AHA/ASA 2021 Guideline for the Prevention of Secondary Stroke

The American Heart Association/American Stroke Association (AHA/ASA) issued its most recent guideline for the prevention of stroke in patients with previous stroke and transient ischemic attack (TIA). The last guideline was published in 2014. The overall message of the 2021 update is that the risk of second stroke can be reduced with prevention efforts based on the cause of the first stroke. Identifying the cause or causes of the first stroke is key to developing strategies to prevent additional strokes, and it is essential for clinicians to collaboratively develop care plans with patients, incorporating patients’ wishes, goals, and concerns. The guideline features a new recommendation for healthcare professionals to perform diagnostic evaluations to determine the cause of the first stroke or TIA within 48 hours of symptom onset.

For patients who have survived a stroke or TIA, the secondary prevention guidelines recommend these three actions:

  • Managing their vascular risk factors, especially hypertension as well as type 2 diabetes, cholesterol and triglyceride levels, and not smoking.
  • Limiting salt intake and/or following a Mediterranean diet, which typically includes plenty of fruits, vegetables, bread and other grains, potatoes, beans, nuts, and seeds, and uses olive oil as a primary fat source; dairy products, eggs, fish, and poultry are consumed in low to moderate amounts (as opposed to red meat).
  • If capable of physical activity, engaging in moderate-intensity aerobic activity for at least 10 minutes four times a week or vigorous-intensity aerobic activity at least 30 minutes twice a week.

For healthcare professionals, the treatment recommendations highlight:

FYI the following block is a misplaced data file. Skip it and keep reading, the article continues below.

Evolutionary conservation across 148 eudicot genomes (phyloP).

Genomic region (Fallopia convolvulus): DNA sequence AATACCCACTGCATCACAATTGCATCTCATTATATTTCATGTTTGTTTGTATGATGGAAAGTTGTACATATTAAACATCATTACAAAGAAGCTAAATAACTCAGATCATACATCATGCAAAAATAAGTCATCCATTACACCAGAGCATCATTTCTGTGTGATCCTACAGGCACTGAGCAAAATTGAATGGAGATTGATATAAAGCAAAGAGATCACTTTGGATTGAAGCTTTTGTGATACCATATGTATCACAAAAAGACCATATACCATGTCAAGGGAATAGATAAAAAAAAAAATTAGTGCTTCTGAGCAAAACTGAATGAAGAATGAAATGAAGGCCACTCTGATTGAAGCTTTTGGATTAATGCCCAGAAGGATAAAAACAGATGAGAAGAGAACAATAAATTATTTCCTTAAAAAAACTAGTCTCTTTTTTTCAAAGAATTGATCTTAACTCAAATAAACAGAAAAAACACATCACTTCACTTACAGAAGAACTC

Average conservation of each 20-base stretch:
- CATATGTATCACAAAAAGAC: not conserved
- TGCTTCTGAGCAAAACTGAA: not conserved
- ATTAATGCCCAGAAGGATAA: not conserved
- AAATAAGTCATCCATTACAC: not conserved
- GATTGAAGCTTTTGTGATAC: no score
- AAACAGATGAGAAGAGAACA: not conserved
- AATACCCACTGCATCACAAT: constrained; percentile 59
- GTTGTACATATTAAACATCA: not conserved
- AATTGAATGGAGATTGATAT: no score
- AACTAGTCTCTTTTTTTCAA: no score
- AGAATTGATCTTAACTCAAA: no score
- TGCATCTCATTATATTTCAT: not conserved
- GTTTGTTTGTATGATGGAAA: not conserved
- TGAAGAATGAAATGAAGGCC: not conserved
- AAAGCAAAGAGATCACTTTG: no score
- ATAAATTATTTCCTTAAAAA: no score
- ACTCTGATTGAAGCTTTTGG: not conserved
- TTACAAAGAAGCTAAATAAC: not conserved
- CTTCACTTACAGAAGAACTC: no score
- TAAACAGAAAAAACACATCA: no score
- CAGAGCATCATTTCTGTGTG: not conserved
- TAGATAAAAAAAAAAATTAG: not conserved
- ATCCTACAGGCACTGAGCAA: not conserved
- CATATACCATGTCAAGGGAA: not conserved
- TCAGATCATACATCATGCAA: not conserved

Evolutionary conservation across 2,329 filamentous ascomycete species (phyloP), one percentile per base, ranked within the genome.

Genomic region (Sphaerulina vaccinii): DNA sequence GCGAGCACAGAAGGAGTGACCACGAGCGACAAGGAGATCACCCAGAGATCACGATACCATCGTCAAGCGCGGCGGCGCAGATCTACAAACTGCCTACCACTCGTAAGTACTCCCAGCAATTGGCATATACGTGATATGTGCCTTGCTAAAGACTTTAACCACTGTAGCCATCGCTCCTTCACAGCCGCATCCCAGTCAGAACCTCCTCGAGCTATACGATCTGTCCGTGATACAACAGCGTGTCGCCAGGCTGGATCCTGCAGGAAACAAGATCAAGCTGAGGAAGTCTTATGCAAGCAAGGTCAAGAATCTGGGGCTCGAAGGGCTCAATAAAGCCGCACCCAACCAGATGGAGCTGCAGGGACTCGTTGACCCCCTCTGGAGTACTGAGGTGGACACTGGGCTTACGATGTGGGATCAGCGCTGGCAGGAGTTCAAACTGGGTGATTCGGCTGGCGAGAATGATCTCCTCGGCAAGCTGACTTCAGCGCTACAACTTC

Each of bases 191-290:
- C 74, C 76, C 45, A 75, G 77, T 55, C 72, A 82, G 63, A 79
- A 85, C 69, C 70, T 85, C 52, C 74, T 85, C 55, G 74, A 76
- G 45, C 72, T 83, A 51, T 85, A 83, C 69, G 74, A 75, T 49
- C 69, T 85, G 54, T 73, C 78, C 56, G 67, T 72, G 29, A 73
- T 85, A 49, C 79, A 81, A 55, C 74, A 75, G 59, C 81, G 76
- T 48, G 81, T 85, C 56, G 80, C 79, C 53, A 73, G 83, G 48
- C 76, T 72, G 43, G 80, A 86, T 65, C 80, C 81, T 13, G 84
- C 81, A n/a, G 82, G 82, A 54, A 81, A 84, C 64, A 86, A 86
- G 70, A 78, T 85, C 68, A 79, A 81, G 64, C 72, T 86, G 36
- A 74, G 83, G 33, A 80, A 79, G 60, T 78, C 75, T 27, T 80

• Using multidisciplinary teams to personalize care for patients and employing shared decision-making with patients to develop care plans that incorporate the patient’s wishes, goals, and concerns.
  • Screening for and diagnosing atrial fibrillation and starting blood-thinning medications to reduce recurrent events.
  • Prescribing antithrombotic therapy, including antiplatelet medications or anti coagulant medications, for nearly all patients without contraindications. However, the guidelines caution that the combination of antiplatelets and anticoagulation is typically not recommended for preventing second strokes. Dual antiplatelet therapy, taking aspirin along with a second medication to prevent blood clotting, is recommended short term only for patients with early arriving minor stroke and high-risk TIA or severe symptomatic stenosis.
  • Carotid endarterectomy or, in select cases, the use of a stent in the carotid artery for patients with narrowing arteries in the neck.

The guidelines state that aggressive management of risk factors and short-term dual antiplatelet therapy are preferred for patients with severe intracranial stenosis. In some cases, it is now reasonable to consider percutaneously closing a patent foramen ovale.